Henry III and rebellion

Simon de Montfort's seal


bullet Henry III's attempts early in his reign to regain land in France had been a dismal failure. Louis IX (canonized - i.e. made a Saint by the pope - in 1297; he is the source of the name Saint Louis, Missouri) defeated an attempt at invasion in 1242.
bullet Nevertheless, in the 1250's Henry III's policies grew more ambitious. In 1255, he accepted from the pope a grant of the kingdom of Sicily for his younger son, Edmund.


bullet Sicily was not however under the pope's control, but the Hohenstaufens' - the family of the German Emperor. Henry III and the Pope therefore co-operated in a plan to make England pay for a campaign in Sicily. The pope aimed to raise taxes on the church, while Henry II would levy extraordinary aids and scutage.
bullet These taxes encountered widespread resistance which came to a head at a meeting of Henry and the barons in 1258. Henry was forced to agree that a committee of twenty-four barons (half royal and half baronial nominees) should rule the kingdom. The reforms were embodied in the Provisions of Oxford and the Provisions of Westminster. Henry III swore a solemn oath to honor them.
bullet The chief leaders of the baronial faction were Simon de Montfort and Roger Bigod (4th Earl of Norfolk), along with his brother Hugh.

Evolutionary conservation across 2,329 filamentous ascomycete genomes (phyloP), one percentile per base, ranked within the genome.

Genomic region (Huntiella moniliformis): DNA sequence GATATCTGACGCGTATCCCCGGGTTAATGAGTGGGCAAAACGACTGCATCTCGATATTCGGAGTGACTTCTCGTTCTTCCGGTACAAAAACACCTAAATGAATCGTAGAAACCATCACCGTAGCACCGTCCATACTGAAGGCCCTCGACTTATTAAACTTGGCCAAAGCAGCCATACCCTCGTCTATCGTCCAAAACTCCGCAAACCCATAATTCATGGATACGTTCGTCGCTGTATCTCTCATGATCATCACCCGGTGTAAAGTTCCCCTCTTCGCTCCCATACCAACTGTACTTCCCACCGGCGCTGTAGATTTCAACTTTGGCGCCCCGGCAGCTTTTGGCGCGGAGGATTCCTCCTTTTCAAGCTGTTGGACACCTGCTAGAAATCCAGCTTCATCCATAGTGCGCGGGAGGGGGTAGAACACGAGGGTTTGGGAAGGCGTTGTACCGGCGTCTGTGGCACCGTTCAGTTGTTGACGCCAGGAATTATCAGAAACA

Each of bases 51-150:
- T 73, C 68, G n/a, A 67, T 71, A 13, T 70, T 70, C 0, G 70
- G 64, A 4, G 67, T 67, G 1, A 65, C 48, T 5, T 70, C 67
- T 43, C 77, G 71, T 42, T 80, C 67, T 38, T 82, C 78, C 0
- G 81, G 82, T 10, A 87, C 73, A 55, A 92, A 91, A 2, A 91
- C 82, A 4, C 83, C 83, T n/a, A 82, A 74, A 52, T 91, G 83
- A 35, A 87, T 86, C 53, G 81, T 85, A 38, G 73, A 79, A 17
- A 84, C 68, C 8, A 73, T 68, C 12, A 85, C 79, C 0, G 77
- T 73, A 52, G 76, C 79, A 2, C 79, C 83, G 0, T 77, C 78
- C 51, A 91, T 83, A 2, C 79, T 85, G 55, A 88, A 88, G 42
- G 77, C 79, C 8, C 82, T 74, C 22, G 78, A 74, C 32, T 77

Simon de Montfort (1208-65) was a member of a family that owned lands in both France and England.
Initially, he was Henry III's close friend. He became Earl of Leicester and married Henry's sister, Eleanor (the widow of William the Marshal's son).
Simon acted as Henry's vicegerent in Gascony from 1248 to 1252, but lost the post after alienating all the major Gascon barons. Simon's relations with Henry III soured, and never really healed despite a formal reconciliation in 1253.

The keep of Kenilworth castle
granted by Henry III to Simon de Montfort  in 1244


bullet Simon de Montfort was a magnate highly conscious of his status and rights; Henry III thought Simon a subject, bound to accept his king's will. A clash was almost inevitable.
bullet Simon de Montfort and the rebel barons described themselves as "the commune of England" (from the Latin term communitas, used by contemporary Italian city states that claimed rights of self-government.) Had the government by baronial council continued, England would have been transformed from a monarchy into an aristocratic republic.

Henry pays homage to Louis IX